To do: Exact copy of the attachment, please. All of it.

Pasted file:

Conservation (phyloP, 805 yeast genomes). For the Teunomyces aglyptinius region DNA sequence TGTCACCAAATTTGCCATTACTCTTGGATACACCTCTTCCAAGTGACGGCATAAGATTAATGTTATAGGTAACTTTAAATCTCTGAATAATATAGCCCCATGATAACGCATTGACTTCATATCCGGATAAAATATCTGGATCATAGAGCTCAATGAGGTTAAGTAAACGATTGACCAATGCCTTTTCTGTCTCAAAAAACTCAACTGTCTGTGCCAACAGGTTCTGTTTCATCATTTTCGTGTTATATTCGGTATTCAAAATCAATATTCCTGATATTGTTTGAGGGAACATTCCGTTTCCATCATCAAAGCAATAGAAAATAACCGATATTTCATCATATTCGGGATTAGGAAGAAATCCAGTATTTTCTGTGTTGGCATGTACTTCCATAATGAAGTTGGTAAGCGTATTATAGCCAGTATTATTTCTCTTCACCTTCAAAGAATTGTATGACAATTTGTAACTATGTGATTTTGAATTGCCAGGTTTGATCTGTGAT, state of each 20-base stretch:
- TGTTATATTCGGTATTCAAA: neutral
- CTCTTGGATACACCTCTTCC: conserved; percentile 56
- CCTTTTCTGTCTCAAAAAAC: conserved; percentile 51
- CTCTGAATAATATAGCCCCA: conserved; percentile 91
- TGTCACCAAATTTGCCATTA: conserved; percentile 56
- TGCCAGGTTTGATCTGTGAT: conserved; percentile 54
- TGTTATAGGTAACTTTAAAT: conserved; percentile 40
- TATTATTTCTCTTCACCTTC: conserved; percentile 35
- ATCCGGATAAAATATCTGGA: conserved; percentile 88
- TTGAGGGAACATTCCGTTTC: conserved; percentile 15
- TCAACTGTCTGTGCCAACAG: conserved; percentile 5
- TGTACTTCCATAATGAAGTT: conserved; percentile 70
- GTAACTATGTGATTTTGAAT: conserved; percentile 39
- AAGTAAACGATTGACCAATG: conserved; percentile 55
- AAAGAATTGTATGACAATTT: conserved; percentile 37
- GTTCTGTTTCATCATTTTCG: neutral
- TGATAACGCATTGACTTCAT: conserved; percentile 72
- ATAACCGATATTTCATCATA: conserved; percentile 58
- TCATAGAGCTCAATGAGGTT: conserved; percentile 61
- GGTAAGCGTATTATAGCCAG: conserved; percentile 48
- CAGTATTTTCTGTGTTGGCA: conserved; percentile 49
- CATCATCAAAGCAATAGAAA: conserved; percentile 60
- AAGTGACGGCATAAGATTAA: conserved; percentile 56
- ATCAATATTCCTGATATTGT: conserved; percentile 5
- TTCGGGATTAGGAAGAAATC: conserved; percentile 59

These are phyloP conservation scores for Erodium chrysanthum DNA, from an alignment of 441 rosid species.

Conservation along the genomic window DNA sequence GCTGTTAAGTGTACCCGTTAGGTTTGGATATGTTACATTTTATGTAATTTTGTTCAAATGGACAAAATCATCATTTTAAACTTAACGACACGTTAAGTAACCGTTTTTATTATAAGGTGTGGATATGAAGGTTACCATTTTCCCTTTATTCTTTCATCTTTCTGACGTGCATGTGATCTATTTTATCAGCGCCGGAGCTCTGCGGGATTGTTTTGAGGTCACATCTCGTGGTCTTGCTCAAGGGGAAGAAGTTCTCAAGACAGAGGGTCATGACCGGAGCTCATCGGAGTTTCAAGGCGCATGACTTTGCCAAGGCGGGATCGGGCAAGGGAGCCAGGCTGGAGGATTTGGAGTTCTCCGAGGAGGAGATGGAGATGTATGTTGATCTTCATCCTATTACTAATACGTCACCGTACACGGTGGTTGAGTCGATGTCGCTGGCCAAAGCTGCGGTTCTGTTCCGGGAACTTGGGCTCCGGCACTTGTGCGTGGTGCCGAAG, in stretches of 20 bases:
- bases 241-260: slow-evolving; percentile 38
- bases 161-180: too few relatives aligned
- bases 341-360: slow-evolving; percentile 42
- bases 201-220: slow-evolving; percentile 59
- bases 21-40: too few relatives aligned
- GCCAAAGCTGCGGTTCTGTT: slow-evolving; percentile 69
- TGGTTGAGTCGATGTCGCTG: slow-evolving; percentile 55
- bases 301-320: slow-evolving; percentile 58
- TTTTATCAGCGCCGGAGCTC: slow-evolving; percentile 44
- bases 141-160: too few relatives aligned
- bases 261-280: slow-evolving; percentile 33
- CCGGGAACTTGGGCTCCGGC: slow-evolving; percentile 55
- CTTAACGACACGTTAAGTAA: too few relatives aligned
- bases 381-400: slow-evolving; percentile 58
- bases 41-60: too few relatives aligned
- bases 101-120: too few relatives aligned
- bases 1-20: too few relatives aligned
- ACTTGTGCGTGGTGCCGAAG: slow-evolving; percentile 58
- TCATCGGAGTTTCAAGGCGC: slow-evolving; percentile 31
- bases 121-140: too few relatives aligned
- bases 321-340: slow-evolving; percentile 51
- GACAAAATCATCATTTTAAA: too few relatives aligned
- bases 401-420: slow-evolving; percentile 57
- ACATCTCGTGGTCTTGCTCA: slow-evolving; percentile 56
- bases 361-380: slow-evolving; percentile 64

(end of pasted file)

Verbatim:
Conservation (phyloP, 805 yeast genomes). For the Teunomyces aglyptinius region DNA sequence TGTCACCAAATTTGCCATTACTCTTGGATACACCTCTTCCAAGTGACGGCATAAGATTAATGTTATAGGTAACTTTAAATCTCTGAATAATATAGCCCCATGATAACGCATTGACTTCATATCCGGATAAAATATCTGGATCATAGAGCTCAATGAGGTTAAGTAAACGATTGACCAATGCCTTTTCTGTCTCAAAAAACTCAACTGTCTGTGCCAACAGGTTCTGTTTCATCATTTTCGTGTTATATTCGGTATTCAAAATCAATATTCCTGATATTGTTTGAGGGAACATTCCGTTTCCATCATCAAAGCAATAGAAAATAACCGATATTTCATCATATTCGGGATTAGGAAGAAATCCAGTATTTTCTGTGTTGGCATGTACTTCCATAATGAAGTTGGTAAGCGTATTATAGCCAGTATTATTTCTCTTCACCTTCAAAGAATTGTATGACAATTTGTAACTATGTGATTTTGAATTGCCAGGTTTGATCTGTGAT, state of each 20-base stretch:
- TGTTATATTCGGTATTCAAA: neutral
- CTCTTGGATACACCTCTTCC: conserved; percentile 56
- CCTTTTCTGTCTCAAAAAAC: conserved; percentile 51
- CTCTGAATAATATAGCCCCA: conserved; percentile 91
- TGTCACCAAATTTGCCATTA: conserved; percentile 56
- TGCCAGGTTTGATCTGTGAT: conserved; percentile 54
- TGTTATAGGTAACTTTAAAT: conserved; percentile 40
- TATTATTTCTCTTCACCTTC: conserved; percentile 35
- ATCCGGATAAAATATCTGGA: conserved; percentile 88
- TTGAGGGAACATTCCGTTTC: conserved; percentile 15
- TCAACTGTCTGTGCCAACAG: conserved; percentile 5
- TGTACTTCCATAATGAAGTT: conserved; percentile 70
- GTAACTATGTGATTTTGAAT: conserved; percentile 39
- AAGTAAACGATTGACCAATG: conserved; percentile 55
- AAAGAATTGTATGACAATTT: conserved; percentile 37
- GTTCTGTTTCATCATTTTCG: neutral
- TGATAACGCATTGACTTCAT: conserved; percentile 72
- ATAACCGATATTTCATCATA: conserved; percentile 58
- TCATAGAGCTCAATGAGGTT: conserved; percentile 61
- GGTAAGCGTATTATAGCCAG: conserved; percentile 48
- CAGTATTTTCTGTGTTGGCA: conserved; percentile 49
- CATCATCAAAGCAATAGAAA: conserved; percentile 60
- AAGTGACGGCATAAGATTAA: conserved; percentile 56
- ATCAATATTCCTGATATTGT: conserved; percentile 5
- TTCGGGATTAGGAAGAAATC: conserved; percentile 59

These are phyloP conservation scores for Erodium chrysanthum DNA, from an alignment of 441 rosid species.

Conservation along the genomic window DNA sequence GCTGTTAAGTGTACCCGTTAGGTTTGGATATGTTACATTTTATGTAATTTTGTTCAAATGGACAAAATCATCATTTTAAACTTAACGACACGTTAAGTAACCGTTTTTATTATAAGGTGTGGATATGAAGGTTACCATTTTCCCTTTATTCTTTCATCTTTCTGACGTGCATGTGATCTATTTTATCAGCGCCGGAGCTCTGCGGGATTGTTTTGAGGTCACATCTCGTGGTCTTGCTCAAGGGGAAGAAGTTCTCAAGACAGAGGGTCATGACCGGAGCTCATCGGAGTTTCAAGGCGCATGACTTTGCCAAGGCGGGATCGGGCAAGGGAGCCAGGCTGGAGGATTTGGAGTTCTCCGAGGAGGAGATGGAGATGTATGTTGATCTTCATCCTATTACTAATACGTCACCGTACACGGTGGTTGAGTCGATGTCGCTGGCCAAAGCTGCGGTTCTGTTCCGGGAACTTGGGCTCCGGCACTTGTGCGTGGTGCCGAAG, in stretches of 20 bases:
- bases 241-260: slow-evolving; percentile 38
- bases 161-180: too few relatives aligned
- bases 341-360: slow-evolving; percentile 42
- bases 201-220: slow-evolving; percentile 59
- bases 21-40: too few relatives aligned
- GCCAAAGCTGCGGTTCTGTT: slow-evolving; percentile 69
- TGGTTGAGTCGATGTCGCTG: slow-evolving; percentile 55
- bases 301-320: slow-evolving; percentile 58
- TTTTATCAGCGCCGGAGCTC: slow-evolving; percentile 44
- bases 141-160: too few relatives aligned
- bases 261-280: slow-evolving; percentile 33
- CCGGGAACTTGGGCTCCGGC: slow-evolving; percentile 55
- CTTAACGACACGTTAAGTAA: too few relatives aligned
- bases 381-400: slow-evolving; percentile 58
- bases 41-60: too few relatives aligned
- bases 101-120: too few relatives aligned
- bases 1-20: too few relatives aligned
- ACTTGTGCGTGGTGCCGAAG: slow-evolving; percentile 58
- TCATCGGAGTTTCAAGGCGC: slow-evolving; percentile 31
- bases 121-140: too few relatives aligned
- bases 321-340: slow-evolving; percentile 51
- GACAAAATCATCATTTTAAA: too few relatives aligned
- bases 401-420: slow-evolving; percentile 57
- ACATCTCGTGGTCTTGCTCA: slow-evolving; percentile 56
- bases 361-380: slow-evolving; percentile 64